he speaks of four brigades of infantry and 1,500 cavalry-in all about 9,500 men-having passed through Rogers' Gap, but does not say whether this is the same force as that referred to in previous dispatch. I am inclined to believe it is a distinct one. His men are in good spirits. I am urging the sending forward of new troops by every means in my power. Shall leave at 4 o'clock for Frankfort and thence to Cincinnati, where I expect to arrive to-morrow.
H. G. WRIGHT,
Louisville, Ky., August 25, 1862.
Honorable E. M. STANTON,
Secretary of War, Washington:
SIR: Have I authority to call for troops from any State in the department except Michigan, without regard to the wants of other departments, or have they been distributed by order from Washington? Governor Yates notifies me, in answer to my urgent appeal for troops, that General Grant wants six or eight regiments. He has sent one regiment to Cairo. Two more are under marching orders for that place and three for Saint Louis.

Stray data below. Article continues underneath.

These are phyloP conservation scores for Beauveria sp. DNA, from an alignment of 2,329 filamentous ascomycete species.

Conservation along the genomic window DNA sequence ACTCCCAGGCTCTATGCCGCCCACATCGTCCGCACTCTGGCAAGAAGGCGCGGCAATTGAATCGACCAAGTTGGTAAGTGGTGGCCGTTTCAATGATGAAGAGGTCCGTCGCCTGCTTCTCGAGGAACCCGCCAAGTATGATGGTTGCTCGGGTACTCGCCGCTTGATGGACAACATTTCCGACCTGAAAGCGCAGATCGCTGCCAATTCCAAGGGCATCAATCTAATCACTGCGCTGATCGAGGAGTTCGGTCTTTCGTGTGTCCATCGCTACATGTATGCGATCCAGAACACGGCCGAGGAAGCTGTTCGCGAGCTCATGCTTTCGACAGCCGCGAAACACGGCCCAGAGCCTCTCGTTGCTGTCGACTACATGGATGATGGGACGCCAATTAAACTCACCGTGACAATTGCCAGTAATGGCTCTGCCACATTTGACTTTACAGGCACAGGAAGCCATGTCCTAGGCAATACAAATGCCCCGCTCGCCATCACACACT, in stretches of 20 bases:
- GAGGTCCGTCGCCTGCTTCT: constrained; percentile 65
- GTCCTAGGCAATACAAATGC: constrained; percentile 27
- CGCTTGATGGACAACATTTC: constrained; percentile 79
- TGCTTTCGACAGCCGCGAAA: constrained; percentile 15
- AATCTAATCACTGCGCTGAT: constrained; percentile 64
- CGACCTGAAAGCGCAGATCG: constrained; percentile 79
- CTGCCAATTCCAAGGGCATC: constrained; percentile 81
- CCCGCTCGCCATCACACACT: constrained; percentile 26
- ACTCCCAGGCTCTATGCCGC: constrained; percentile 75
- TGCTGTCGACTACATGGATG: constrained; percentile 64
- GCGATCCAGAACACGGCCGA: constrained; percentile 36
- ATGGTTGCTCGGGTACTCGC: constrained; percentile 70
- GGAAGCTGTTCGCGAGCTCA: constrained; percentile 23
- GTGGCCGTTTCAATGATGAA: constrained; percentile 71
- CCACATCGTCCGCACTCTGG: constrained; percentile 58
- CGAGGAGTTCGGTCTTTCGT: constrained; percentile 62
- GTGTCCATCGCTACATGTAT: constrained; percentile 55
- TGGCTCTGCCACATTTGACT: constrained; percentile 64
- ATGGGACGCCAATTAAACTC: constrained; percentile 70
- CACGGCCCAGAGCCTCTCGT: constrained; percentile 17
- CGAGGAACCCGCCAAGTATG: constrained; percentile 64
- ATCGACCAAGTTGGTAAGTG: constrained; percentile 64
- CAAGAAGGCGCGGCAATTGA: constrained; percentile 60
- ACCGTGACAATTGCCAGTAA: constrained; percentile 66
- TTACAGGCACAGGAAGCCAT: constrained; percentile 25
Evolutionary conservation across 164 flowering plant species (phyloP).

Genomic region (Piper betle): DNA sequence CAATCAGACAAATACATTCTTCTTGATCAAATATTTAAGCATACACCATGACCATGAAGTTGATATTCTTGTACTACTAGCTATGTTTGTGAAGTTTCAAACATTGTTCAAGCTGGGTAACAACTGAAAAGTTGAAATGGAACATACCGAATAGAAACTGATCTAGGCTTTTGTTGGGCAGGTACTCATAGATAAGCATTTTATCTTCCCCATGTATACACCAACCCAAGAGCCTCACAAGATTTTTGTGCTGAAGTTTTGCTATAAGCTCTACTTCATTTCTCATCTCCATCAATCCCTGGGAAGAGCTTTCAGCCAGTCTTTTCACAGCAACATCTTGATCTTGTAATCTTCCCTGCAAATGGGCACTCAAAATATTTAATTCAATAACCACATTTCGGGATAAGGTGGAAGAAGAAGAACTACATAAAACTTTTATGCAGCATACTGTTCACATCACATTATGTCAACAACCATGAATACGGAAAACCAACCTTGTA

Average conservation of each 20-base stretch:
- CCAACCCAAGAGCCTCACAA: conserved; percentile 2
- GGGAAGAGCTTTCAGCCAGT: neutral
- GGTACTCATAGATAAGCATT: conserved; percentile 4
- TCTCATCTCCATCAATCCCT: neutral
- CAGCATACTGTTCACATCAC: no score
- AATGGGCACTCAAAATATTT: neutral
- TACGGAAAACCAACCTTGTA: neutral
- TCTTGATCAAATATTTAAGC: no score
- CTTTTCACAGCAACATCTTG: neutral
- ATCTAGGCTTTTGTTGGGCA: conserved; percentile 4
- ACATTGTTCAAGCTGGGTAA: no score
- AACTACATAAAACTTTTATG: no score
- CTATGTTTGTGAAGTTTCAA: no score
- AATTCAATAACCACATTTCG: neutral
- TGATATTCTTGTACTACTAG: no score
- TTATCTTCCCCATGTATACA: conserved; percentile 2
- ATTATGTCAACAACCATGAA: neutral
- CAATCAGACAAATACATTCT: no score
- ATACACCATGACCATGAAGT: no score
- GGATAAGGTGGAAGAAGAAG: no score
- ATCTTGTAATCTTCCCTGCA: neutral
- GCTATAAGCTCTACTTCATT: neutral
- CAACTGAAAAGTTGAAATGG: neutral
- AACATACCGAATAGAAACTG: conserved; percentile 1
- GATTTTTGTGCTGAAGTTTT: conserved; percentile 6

H. G. WRIGHT,
WASHINGTON, D. C., August 25, 1862-10 p.m.
You, as commander of the department, have control of all the troops raised or to be raised within it unless their employment elsewhere be directed by the general-in-chief or by the War Department.
The general-in-chief, before you entered upon your command, ordered three regiments from Illinois to Saint Louis. All other troops in that State are subject to your order. I will so instruct Governor Yates.
EDWIN M. STANTON,
Secretary of War.
Washington, August 25, 1862.
Brigadier General GEORGE W. MORGAN,
Cumberland Gap, Tenn.:
You will hereafter report to Major-General Wright, at Cincinnati or Louisville.
H. W. HALLECK,
CUMBERLAND GAP, TENN.,
Via Lexington, Ky., August 25, 1862.
General CULLUM, Chief of Staff:
A soldier from Houk's regiment arrived last night. He reports that at noon on the 17th instant his five companies were attacked at London, [Ky.], by 1,500 cavalry. The affair lasted one hour and a half,